There was a great story I heard on NPR about alarms in hospitals. One of those classic stories about how the obvious solution is actually the wrong one. The long and short of it is that hospitals were having issues with machine alarms. You’d think that whenever something is going wrong with hospital machines, it’s IMPERATIVE that some sort of alarm sounds to warn a nurse, tech or doctor that there’s something amiss. More alarms, more awareness, right? Welllllll not really. What they found was that it was actually creating what was later termed “alarm fatigue.” Because everything had an alarm, it was shockingly common that most hospital personnel had become immune to all the beeps, buzzes and bells to the point where even if something was going wrong, the staff had become so immune to it they didn’t even react. Which, needless to say, is a problem in a hospital. In this case, the less alarms there were, the better.
I think training is very much the same way. A lot of people come to our doors with limited to no strength/conditioning background. They invest a little and see great success. The logical conclusion is: well if I invest MORE I’ll get MORE!!!! A lot of people see something CrossFit Games Athletes doing 3, 4 sometimes even 5 workouts in a day and assume that’s the next logical step toward improvement. Unfortunately, that’s not how your body works.
You’re always in a constant flux of stress (training stress specifically) and adaptation. The right dose of stress mixed with the right dose of adaptation produces amazing results. When you go from doing not much, to doing some quality hard work, you’re going to see some great changes. But adding more hard work does not in and of itself produce more results. It’s about balance. For instance, steroids and testosterone don’t actually make you stronger. They simply supercharge your ability to recover. In efffect, they allow you to do more work while still keeping your stress/recovery balance in check. Simply adding more work and not increasing the corresponding amount of recovery is a quick trip to Burnout/Overtrained/Injury Town. Population: you.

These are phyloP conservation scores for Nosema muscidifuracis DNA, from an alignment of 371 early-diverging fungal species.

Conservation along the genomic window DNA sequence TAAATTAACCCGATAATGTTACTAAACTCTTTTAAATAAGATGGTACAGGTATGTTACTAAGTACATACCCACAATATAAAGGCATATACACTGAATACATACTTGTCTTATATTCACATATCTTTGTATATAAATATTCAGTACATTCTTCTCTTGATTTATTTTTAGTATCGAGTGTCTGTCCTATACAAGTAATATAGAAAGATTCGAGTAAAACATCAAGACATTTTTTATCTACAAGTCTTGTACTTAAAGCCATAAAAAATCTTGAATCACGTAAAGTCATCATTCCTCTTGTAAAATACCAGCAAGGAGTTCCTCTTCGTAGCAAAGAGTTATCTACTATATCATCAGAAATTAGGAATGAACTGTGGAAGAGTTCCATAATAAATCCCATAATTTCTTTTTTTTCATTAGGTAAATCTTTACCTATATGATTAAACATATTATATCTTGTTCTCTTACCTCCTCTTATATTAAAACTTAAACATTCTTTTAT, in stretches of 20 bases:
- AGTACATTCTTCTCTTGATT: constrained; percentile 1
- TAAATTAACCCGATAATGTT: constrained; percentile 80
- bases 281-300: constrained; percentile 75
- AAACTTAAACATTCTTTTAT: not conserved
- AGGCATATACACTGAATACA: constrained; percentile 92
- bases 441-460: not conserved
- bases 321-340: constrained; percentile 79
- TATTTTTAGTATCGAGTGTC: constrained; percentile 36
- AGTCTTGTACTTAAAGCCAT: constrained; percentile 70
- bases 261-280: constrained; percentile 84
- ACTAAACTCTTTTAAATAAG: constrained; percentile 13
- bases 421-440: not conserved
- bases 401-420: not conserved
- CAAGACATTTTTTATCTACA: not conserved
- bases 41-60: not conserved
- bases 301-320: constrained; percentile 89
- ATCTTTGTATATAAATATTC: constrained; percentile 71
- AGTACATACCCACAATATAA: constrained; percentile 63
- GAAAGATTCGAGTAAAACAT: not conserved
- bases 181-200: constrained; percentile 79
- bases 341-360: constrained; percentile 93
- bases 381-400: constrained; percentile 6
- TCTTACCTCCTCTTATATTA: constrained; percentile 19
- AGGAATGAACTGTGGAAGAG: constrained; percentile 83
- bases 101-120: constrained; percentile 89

1.) Improve the quality of your recovery. How much are you sleeping? What’s the quality of your food? How much water do you drink? Do you cool down and mobilize? If no, DO IT!!!!!!!! Quick rules of thumb. Sleep 8 hours MINIMUM. Eat REAL food. Drink your bodyweight in water. (no the water in your coffee doesn’t count). Cool down/Mobilize for 15 minutes/session (I’m looking at your competition people).
2.) Improve the quality of your stress. Dirty little secret? Because the group classes are designed for everyone, they are by definition designed for no one in particular. In all honesty the entire impetus for the ID Program was to improve the quality of stress the athlete experiences. 10-12 Box Squats is a great start, but what if Hip Extensions might give you a better stimulus? Or maybe sled drags? You probably won’t see them in group class. But whatever you need is doable in a smaller setting.
So if you’re feeling a little stuck or a little plateaud, more isn’t the answer. Quality is.
EDIT: I originally wrote two times body weight but did some fuzzy math. The usual recommendation is 1/2 your bodyweight in ounces. But that’s for sedentary people that have an office job. You need at least twice that. Turns out 2 * 1/2 isn’t 2….. it’s one. TL;DR I’m not good at math.